MARTINSRIED/MUNICH, Germany, July 9, 2007-A virus that has been specifically designed by scientists to be safe to normal tissue but deadly to cancer is showing early promise in a preliminary study, researchers said today at the ESMO Conference Lugano (ECLU), Switzerland.
The virus, called NV1020, is a type of herpes simplex virus modified so that it selectively replicates in virus cells, killing them in the process.
"It doesn't replicate in normal, healthy cells, so our hope is that it will help fight cancers without causing side-effects in the rest of the body," said Dr. Axel Mescheder, VP Clinical Research & Development, from the Munich-based biotech company MediGene. The study is conducted in seven leading US-cancer centers, with Dr. Tony Reid from the University of California in San Diego, CA as Principal Investigator. Dr. Mescheder presented preliminary safety and efficacy results and a case report from this ongoing clinical trial in patients with colorectal cancer metastatic to the liver at the meeting.
Dr. Mescheder's poster presentation described the case of a patient whose cancer had spread to 10 different places around the liver and four in the lungs. He was given the virus treatment in four weekly infusions direct into blood stream, followed by two cycles of approved chemotherapy.
Six months after treatment, scans showed the liver masses had nearly disappeared. "The reduction in the tumor masses was really impressive in this patient," Dr. Mescheder said. "The hepatic masses almost disappeared."
The patient survived for 12 months after treatment.
"In the current study, the scientists are testing the treatment in patients with colorectal cancer that have not responded to chemotherapy and where the cancer has spread to the liver," Dr. Mescheder said. "We are hoping to extend overall survival."
So far, the findings are looking positive. The treatment s eems very tolerable for patients and safe. "The results are really quite encouraging at this early stage," he said.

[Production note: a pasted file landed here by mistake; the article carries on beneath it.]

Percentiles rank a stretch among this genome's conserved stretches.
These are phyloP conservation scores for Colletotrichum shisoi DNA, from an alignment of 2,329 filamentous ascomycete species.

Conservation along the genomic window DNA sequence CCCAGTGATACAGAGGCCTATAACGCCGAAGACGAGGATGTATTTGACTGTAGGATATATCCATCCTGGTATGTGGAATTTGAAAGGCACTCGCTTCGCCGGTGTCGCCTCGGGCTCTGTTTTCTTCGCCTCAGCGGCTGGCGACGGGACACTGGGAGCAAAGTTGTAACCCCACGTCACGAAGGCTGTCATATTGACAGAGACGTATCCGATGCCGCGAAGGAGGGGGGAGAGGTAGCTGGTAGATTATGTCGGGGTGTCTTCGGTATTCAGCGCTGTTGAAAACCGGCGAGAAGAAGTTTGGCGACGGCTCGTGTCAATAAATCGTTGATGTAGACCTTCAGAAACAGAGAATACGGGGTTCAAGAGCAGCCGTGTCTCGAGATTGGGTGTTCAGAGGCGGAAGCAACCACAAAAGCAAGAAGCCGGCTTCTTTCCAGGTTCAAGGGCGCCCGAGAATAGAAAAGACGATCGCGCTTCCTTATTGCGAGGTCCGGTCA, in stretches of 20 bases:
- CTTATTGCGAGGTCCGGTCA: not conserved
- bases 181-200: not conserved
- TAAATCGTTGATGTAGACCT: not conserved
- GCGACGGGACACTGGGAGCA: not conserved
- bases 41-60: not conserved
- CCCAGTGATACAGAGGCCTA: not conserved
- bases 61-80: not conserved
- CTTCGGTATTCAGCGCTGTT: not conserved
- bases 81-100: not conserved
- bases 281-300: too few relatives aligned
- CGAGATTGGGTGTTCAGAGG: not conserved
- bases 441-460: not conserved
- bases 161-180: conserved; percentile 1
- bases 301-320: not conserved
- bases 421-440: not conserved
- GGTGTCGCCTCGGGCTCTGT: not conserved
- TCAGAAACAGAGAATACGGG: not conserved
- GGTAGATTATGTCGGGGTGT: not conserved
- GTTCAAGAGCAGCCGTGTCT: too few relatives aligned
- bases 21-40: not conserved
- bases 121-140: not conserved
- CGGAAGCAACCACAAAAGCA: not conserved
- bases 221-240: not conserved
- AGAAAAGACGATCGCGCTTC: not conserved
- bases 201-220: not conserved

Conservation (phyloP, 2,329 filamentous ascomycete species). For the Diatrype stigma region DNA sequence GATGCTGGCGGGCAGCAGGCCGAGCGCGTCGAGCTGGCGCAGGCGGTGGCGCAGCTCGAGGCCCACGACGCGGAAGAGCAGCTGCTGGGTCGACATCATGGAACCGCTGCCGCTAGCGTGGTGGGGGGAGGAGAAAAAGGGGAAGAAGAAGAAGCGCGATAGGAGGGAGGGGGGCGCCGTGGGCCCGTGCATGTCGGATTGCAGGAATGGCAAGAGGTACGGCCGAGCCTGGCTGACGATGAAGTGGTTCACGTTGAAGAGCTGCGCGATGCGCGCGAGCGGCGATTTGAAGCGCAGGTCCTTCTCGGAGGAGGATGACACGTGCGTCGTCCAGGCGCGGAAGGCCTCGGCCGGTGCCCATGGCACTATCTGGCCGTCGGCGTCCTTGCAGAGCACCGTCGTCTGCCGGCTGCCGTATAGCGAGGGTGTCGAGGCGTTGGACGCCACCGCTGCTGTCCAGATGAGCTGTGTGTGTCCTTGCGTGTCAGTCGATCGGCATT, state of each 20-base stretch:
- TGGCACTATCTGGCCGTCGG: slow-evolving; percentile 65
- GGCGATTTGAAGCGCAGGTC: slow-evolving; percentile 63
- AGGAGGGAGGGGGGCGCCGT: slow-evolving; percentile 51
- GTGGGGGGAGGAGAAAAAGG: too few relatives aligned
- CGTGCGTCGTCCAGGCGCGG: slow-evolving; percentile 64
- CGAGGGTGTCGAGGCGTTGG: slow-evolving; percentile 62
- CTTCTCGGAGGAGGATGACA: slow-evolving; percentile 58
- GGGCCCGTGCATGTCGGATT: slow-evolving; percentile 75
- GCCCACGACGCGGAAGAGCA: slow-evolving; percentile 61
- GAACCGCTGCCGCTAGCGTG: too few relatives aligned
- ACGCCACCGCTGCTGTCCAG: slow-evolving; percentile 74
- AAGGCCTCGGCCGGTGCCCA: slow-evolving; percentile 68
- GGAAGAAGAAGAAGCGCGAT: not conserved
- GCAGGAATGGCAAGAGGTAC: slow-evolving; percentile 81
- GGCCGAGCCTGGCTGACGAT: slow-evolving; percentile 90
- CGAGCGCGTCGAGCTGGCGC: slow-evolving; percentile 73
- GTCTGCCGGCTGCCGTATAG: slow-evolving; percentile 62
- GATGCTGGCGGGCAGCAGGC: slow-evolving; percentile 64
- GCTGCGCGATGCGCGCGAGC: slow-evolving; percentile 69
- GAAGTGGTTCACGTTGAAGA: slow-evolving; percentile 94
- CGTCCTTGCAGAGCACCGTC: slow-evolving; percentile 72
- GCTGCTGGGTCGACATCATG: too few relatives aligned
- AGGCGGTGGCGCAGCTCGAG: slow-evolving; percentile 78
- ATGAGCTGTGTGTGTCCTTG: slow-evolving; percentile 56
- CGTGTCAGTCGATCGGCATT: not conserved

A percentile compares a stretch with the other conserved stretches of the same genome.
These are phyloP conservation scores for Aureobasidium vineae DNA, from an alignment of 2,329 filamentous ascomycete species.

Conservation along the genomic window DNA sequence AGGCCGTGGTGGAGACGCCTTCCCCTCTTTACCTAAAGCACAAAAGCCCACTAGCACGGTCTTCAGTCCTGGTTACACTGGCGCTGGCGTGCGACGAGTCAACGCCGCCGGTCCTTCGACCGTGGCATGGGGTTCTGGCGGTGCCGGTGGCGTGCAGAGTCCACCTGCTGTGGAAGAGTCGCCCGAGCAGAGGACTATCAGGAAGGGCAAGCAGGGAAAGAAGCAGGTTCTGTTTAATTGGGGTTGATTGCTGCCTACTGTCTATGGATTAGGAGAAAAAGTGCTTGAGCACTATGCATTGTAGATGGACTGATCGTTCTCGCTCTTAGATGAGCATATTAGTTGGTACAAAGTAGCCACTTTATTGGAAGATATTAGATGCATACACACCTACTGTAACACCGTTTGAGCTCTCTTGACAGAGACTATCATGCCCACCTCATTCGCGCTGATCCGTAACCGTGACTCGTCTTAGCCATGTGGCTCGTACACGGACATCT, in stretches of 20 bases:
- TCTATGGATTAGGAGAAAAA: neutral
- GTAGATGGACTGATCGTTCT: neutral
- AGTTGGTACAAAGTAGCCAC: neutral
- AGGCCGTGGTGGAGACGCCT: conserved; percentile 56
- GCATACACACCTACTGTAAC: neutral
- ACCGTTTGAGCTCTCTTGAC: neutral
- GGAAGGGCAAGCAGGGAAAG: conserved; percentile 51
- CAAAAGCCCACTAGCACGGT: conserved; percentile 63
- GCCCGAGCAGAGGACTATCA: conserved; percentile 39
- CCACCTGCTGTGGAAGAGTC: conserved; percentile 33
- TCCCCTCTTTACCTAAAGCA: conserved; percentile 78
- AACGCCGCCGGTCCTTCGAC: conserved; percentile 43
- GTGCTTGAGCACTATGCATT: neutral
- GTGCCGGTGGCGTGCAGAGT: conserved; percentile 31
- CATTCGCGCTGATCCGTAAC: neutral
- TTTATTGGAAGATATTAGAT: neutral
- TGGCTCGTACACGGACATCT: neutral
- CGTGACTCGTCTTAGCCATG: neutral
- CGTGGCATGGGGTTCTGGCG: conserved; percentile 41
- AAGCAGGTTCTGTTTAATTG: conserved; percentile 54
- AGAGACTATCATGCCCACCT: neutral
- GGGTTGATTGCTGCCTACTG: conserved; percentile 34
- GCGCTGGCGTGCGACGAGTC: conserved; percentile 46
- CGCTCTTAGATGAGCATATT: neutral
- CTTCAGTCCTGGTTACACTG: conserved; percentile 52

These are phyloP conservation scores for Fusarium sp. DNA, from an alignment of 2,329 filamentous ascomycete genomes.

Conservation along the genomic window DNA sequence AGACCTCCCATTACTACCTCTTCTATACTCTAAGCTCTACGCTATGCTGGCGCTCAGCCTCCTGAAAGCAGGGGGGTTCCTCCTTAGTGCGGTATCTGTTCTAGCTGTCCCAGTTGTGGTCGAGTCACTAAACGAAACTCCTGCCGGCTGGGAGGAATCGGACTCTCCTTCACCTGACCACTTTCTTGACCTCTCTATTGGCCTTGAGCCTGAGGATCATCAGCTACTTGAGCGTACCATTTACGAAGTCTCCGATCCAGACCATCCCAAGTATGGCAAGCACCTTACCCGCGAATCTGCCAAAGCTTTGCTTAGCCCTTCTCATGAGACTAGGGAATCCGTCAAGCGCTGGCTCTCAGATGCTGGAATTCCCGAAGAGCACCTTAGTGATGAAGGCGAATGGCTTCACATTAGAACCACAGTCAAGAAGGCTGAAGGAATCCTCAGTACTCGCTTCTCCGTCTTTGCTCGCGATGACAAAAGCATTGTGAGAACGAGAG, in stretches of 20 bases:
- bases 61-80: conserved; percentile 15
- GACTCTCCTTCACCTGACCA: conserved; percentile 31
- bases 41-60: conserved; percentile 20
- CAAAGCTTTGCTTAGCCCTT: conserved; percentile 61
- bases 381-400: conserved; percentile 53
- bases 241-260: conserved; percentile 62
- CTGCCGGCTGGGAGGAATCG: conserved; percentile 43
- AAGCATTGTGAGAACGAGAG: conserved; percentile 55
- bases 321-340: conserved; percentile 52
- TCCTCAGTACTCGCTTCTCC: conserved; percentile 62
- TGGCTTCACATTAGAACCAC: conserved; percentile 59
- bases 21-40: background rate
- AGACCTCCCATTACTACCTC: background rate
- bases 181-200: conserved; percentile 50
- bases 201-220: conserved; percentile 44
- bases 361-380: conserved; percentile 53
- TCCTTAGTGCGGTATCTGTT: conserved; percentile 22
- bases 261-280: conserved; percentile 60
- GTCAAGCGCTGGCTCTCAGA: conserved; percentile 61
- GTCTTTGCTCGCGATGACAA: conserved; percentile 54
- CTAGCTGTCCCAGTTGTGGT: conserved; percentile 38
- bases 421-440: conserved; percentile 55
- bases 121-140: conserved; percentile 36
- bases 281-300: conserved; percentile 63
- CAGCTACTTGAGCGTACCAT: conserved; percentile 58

Almost 40% of patients with colorectal cancer ultimately die from metastatic disease, where the cancer spreads to other parts of the body. Most of the spreading occurs to the liver and 15% of patients have liver metastases at the time of diagnosis.
The latest human results reported today follow testing in the lab and in animals where the virus was shown to be effective at killing colorectal cancer cells and liver cancers.
Notes to Editors
About the European Society for Medical Oncology (ESMO) The European Society for Medical Oncology (ESMO) is the leading European non-profit, professional organization for medical oncology with a focus on promoting multidisciplinary cancer treatment around the world. ESMO unites medical oncologists, oncology specialists, healthcare professionals, caregivers, patients and policy makers in a global alliance committed to eradicating cancer and ensuring equal access to high quality treatment for all patients. Thanks to its state-of-the-art education and training programs, ESMO plays an instrumental role in providing the oncology community with the most up-to-date scientific research and information available. Through its flagship journal, Annals of Oncology, ESMO publishes articles on all aspects of clinical oncology. ESMO is dedicated to educating and supporting oncologists, optimizing patient care, disseminating cancer-specific information to the public, and advocating patient rights. As an authoritative voice in the fight against cancer, ESMO provides both the platform and the consultative expertise to influence national and international organizations as well as European authorities, in order to establish common standards for a multidisciplinary approach to cancer treatment. For more information about ESMO, please visit www.esmo.org.